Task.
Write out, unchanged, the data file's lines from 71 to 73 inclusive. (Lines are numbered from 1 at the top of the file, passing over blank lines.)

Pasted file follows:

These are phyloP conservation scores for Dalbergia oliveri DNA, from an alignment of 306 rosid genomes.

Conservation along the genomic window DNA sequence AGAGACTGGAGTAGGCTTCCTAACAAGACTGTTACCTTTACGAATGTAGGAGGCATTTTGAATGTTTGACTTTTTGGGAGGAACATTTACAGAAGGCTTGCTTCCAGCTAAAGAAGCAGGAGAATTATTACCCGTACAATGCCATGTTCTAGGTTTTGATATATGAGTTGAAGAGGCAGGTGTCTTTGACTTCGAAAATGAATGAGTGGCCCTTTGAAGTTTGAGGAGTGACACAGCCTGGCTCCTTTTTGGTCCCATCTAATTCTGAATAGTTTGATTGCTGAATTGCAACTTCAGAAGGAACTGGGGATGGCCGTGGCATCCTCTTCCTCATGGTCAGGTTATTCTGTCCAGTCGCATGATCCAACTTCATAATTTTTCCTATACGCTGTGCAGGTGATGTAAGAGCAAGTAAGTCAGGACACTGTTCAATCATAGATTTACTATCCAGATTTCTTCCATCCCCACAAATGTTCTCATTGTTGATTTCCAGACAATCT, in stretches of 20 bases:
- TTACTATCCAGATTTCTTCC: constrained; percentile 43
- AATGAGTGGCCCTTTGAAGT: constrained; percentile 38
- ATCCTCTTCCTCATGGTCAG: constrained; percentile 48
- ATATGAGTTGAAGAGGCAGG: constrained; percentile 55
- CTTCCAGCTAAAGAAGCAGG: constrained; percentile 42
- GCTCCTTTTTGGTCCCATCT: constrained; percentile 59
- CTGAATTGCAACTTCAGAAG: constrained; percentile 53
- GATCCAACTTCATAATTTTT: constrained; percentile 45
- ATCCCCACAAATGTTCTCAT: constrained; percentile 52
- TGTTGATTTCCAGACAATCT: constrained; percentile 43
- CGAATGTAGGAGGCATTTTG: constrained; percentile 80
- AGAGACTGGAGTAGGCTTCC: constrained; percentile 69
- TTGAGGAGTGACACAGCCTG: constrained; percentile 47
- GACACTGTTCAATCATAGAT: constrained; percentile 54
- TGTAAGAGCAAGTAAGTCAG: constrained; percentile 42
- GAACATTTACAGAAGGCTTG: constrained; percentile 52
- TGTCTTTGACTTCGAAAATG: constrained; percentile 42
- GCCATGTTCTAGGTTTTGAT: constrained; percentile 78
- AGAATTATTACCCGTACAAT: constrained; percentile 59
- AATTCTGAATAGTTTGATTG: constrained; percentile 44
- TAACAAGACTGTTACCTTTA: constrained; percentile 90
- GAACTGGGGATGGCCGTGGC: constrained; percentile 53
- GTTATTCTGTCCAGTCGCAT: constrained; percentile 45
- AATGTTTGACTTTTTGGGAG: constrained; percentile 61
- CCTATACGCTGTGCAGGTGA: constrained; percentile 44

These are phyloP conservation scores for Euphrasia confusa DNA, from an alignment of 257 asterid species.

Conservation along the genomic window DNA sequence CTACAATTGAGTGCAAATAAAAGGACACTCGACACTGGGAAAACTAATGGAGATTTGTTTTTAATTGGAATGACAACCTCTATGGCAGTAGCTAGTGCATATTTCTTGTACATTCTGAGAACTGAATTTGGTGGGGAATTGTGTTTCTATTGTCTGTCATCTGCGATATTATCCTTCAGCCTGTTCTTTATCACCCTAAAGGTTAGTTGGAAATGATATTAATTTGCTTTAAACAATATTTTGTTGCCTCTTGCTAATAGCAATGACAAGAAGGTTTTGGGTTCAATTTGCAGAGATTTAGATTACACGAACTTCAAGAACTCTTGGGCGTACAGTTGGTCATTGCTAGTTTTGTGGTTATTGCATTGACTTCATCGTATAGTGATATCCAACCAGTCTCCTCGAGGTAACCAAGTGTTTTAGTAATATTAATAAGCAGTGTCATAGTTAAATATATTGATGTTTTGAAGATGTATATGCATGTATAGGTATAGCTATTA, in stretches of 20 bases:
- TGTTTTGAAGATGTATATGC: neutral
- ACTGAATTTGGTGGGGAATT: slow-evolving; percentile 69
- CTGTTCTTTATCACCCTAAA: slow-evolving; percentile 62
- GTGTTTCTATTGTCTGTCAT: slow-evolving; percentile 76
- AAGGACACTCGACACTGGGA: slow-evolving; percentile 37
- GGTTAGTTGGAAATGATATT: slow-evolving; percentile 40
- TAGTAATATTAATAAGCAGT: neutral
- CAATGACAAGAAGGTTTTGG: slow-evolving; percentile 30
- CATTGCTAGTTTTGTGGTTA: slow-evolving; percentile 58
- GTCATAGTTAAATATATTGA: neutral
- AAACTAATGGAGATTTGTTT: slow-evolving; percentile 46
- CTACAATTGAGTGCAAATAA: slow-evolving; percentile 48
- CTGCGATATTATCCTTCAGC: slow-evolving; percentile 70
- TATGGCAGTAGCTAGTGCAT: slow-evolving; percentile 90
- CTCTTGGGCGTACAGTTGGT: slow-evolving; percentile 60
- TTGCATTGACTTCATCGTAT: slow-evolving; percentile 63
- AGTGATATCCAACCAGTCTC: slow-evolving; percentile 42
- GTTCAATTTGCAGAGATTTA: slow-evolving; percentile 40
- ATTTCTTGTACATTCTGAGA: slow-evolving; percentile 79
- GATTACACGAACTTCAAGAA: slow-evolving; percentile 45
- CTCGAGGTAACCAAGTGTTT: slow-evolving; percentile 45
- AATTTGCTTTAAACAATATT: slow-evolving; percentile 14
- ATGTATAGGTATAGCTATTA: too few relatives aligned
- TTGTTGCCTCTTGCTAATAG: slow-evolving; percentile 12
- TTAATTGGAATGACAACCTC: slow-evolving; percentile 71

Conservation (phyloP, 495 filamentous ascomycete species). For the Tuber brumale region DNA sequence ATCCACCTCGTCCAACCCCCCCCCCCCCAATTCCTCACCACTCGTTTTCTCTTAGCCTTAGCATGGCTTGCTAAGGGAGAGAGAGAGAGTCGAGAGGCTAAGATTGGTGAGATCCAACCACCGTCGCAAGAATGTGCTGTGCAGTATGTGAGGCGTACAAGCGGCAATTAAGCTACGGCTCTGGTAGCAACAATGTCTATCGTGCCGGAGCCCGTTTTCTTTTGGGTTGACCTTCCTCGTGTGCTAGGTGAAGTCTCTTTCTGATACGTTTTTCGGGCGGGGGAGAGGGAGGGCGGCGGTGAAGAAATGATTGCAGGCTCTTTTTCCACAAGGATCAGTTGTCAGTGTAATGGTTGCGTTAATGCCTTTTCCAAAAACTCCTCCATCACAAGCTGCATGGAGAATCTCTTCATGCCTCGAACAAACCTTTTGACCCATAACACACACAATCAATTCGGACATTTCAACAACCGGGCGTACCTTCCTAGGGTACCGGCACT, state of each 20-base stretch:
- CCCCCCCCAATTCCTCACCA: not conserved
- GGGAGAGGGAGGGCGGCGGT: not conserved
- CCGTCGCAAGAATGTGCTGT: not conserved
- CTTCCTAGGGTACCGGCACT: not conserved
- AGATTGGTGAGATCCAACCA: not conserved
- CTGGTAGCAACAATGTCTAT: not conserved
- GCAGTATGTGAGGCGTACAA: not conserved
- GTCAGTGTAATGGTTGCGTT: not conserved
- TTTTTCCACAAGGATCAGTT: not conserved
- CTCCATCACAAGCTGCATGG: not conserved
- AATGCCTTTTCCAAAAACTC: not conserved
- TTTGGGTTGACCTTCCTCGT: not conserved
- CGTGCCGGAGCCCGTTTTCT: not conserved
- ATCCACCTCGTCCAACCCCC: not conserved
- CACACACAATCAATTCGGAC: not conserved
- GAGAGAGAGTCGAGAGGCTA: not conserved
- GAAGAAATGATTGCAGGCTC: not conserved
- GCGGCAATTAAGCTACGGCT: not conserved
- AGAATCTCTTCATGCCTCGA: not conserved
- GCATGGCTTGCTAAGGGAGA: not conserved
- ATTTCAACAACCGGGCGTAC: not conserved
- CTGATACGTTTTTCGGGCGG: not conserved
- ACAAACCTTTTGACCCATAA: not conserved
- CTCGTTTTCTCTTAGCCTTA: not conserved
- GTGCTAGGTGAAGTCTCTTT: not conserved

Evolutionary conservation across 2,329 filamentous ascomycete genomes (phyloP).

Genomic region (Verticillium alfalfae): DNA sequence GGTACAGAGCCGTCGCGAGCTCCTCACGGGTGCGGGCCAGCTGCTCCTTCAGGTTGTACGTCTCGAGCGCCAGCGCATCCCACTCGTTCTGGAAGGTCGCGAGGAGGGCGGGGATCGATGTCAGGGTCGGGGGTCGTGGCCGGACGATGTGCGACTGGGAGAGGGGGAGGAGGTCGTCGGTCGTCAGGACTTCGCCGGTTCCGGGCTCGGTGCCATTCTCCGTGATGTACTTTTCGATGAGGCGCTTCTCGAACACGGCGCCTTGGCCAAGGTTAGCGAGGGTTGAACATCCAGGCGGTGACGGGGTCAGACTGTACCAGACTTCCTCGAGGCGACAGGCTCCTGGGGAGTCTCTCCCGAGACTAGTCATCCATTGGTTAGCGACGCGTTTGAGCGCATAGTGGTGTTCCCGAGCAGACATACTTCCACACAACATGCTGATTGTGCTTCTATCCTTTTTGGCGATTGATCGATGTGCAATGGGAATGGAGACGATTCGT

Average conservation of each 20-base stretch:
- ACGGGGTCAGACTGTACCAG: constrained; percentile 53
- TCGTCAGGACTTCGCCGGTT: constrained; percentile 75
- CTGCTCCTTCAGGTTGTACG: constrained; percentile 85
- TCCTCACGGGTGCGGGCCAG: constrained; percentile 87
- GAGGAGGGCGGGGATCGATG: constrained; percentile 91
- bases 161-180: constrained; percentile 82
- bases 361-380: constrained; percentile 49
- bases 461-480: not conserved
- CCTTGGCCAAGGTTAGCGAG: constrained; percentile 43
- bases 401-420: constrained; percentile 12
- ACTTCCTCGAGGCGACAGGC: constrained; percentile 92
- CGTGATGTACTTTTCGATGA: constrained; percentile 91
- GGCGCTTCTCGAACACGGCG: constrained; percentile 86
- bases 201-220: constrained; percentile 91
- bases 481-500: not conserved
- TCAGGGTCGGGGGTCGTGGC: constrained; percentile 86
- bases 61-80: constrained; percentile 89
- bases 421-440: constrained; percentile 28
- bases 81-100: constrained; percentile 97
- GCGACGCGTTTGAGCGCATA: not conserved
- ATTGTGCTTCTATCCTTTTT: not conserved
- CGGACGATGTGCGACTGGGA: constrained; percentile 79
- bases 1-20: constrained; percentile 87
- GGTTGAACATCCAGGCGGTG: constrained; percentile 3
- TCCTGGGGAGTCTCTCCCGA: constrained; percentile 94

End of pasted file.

- GAGAGAGAGTCGAGAGGCTA: not conserved
- GAAGAAATGATTGCAGGCTC: not conserved
- GCGGCAATTAAGCTACGGCT: not conserved